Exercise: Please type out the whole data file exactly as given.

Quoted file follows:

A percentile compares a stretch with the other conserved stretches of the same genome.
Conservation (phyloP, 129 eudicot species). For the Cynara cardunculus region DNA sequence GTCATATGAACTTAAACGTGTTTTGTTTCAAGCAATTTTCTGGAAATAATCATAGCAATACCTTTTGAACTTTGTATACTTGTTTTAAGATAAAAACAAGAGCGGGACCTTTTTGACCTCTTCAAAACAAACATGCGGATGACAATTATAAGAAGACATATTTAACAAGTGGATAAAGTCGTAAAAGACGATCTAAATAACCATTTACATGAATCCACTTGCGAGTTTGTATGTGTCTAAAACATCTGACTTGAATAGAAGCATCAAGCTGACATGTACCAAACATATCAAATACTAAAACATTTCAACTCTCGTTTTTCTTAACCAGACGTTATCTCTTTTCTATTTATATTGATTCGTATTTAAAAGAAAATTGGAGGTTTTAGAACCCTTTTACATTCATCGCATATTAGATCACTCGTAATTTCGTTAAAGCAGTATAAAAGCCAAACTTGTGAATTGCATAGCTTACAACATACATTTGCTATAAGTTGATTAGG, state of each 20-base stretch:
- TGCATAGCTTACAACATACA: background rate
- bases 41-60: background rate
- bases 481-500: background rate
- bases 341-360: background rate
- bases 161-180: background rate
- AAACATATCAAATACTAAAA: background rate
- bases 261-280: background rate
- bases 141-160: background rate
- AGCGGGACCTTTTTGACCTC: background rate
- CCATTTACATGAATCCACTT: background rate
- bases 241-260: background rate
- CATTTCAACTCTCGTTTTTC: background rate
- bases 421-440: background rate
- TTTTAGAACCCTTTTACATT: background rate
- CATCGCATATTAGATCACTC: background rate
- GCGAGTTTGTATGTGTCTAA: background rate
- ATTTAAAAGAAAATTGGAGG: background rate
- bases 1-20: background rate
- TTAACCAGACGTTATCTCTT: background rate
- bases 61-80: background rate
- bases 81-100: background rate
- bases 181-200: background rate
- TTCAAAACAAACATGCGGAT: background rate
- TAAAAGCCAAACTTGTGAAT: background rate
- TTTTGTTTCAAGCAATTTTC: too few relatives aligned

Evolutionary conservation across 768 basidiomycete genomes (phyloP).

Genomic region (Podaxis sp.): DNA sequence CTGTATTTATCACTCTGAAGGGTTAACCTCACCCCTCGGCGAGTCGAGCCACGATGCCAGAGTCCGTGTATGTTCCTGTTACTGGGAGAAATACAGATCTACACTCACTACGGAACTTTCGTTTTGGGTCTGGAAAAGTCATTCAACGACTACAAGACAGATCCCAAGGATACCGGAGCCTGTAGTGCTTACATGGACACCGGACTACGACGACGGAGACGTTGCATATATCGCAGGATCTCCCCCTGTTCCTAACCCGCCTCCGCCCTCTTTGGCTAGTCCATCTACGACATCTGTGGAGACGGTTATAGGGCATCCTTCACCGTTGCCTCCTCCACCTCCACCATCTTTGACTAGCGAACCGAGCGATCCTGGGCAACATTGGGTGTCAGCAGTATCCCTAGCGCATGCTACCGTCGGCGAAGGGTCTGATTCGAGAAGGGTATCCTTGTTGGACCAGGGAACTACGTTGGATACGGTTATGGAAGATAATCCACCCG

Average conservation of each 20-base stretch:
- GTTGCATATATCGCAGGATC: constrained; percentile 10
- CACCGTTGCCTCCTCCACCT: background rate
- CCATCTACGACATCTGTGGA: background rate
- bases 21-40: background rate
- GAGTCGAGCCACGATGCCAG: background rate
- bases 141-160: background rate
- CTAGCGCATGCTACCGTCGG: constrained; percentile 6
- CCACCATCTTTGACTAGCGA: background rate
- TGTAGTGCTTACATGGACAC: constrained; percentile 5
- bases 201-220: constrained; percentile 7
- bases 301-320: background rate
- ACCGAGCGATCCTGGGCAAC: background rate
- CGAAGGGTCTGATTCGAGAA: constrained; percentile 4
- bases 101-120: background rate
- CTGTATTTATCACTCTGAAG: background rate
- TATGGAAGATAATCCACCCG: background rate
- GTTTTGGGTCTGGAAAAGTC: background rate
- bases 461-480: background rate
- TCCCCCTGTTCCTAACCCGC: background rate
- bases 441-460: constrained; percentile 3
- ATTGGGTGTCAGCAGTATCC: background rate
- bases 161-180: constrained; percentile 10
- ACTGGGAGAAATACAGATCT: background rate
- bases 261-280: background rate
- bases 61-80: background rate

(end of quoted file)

A percentile compares a stretch with the other conserved stretches of the same genome.
Conservation (phyloP, 129 eudicot species). For the Cynara cardunculus region DNA sequence GTCATATGAACTTAAACGTGTTTTGTTTCAAGCAATTTTCTGGAAATAATCATAGCAATACCTTTTGAACTTTGTATACTTGTTTTAAGATAAAAACAAGAGCGGGACCTTTTTGACCTCTTCAAAACAAACATGCGGATGACAATTATAAGAAGACATATTTAACAAGTGGATAAAGTCGTAAAAGACGATCTAAATAACCATTTACATGAATCCACTTGCGAGTTTGTATGTGTCTAAAACATCTGACTTGAATAGAAGCATCAAGCTGACATGTACCAAACATATCAAATACTAAAACATTTCAACTCTCGTTTTTCTTAACCAGACGTTATCTCTTTTCTATTTATATTGATTCGTATTTAAAAGAAAATTGGAGGTTTTAGAACCCTTTTACATTCATCGCATATTAGATCACTCGTAATTTCGTTAAAGCAGTATAAAAGCCAAACTTGTGAATTGCATAGCTTACAACATACATTTGCTATAAGTTGATTAGG, state of each 20-base stretch:
- TGCATAGCTTACAACATACA: background rate
- bases 41-60: background rate
- bases 481-500: background rate
- bases 341-360: background rate
- bases 161-180: background rate
- AAACATATCAAATACTAAAA: background rate
- bases 261-280: background rate
- bases 141-160: background rate
- AGCGGGACCTTTTTGACCTC: background rate
- CCATTTACATGAATCCACTT: background rate
- bases 241-260: background rate
- CATTTCAACTCTCGTTTTTC: background rate
- bases 421-440: background rate
- TTTTAGAACCCTTTTACATT: background rate
- CATCGCATATTAGATCACTC: background rate
- GCGAGTTTGTATGTGTCTAA: background rate
- ATTTAAAAGAAAATTGGAGG: background rate
- bases 1-20: background rate
- TTAACCAGACGTTATCTCTT: background rate
- bases 61-80: background rate
- bases 81-100: background rate
- bases 181-200: background rate
- TTCAAAACAAACATGCGGAT: background rate
- TAAAAGCCAAACTTGTGAAT: background rate
- TTTTGTTTCAAGCAATTTTC: too few relatives aligned

Evolutionary conservation across 768 basidiomycete genomes (phyloP).

Genomic region (Podaxis sp.): DNA sequence CTGTATTTATCACTCTGAAGGGTTAACCTCACCCCTCGGCGAGTCGAGCCACGATGCCAGAGTCCGTGTATGTTCCTGTTACTGGGAGAAATACAGATCTACACTCACTACGGAACTTTCGTTTTGGGTCTGGAAAAGTCATTCAACGACTACAAGACAGATCCCAAGGATACCGGAGCCTGTAGTGCTTACATGGACACCGGACTACGACGACGGAGACGTTGCATATATCGCAGGATCTCCCCCTGTTCCTAACCCGCCTCCGCCCTCTTTGGCTAGTCCATCTACGACATCTGTGGAGACGGTTATAGGGCATCCTTCACCGTTGCCTCCTCCACCTCCACCATCTTTGACTAGCGAACCGAGCGATCCTGGGCAACATTGGGTGTCAGCAGTATCCCTAGCGCATGCTACCGTCGGCGAAGGGTCTGATTCGAGAAGGGTATCCTTGTTGGACCAGGGAACTACGTTGGATACGGTTATGGAAGATAATCCACCCG

Average conservation of each 20-base stretch:
- GTTGCATATATCGCAGGATC: constrained; percentile 10
- CACCGTTGCCTCCTCCACCT: background rate
- CCATCTACGACATCTGTGGA: background rate
- bases 21-40: background rate
- GAGTCGAGCCACGATGCCAG: background rate
- bases 141-160: background rate
- CTAGCGCATGCTACCGTCGG: constrained; percentile 6
- CCACCATCTTTGACTAGCGA: background rate
- TGTAGTGCTTACATGGACAC: constrained; percentile 5
- bases 201-220: constrained; percentile 7
- bases 301-320: background rate
- ACCGAGCGATCCTGGGCAAC: background rate
- CGAAGGGTCTGATTCGAGAA: constrained; percentile 4
- bases 101-120: background rate
- CTGTATTTATCACTCTGAAG: background rate
- TATGGAAGATAATCCACCCG: background rate
- GTTTTGGGTCTGGAAAAGTC: background rate
- bases 461-480: background rate
- TCCCCCTGTTCCTAACCCGC: background rate
- bases 441-460: constrained; percentile 3
- ATTGGGTGTCAGCAGTATCC: background rate
- bases 161-180: constrained; percentile 10
- ACTGGGAGAAATACAGATCT: background rate
- bases 261-280: background rate
- bases 61-80: background rate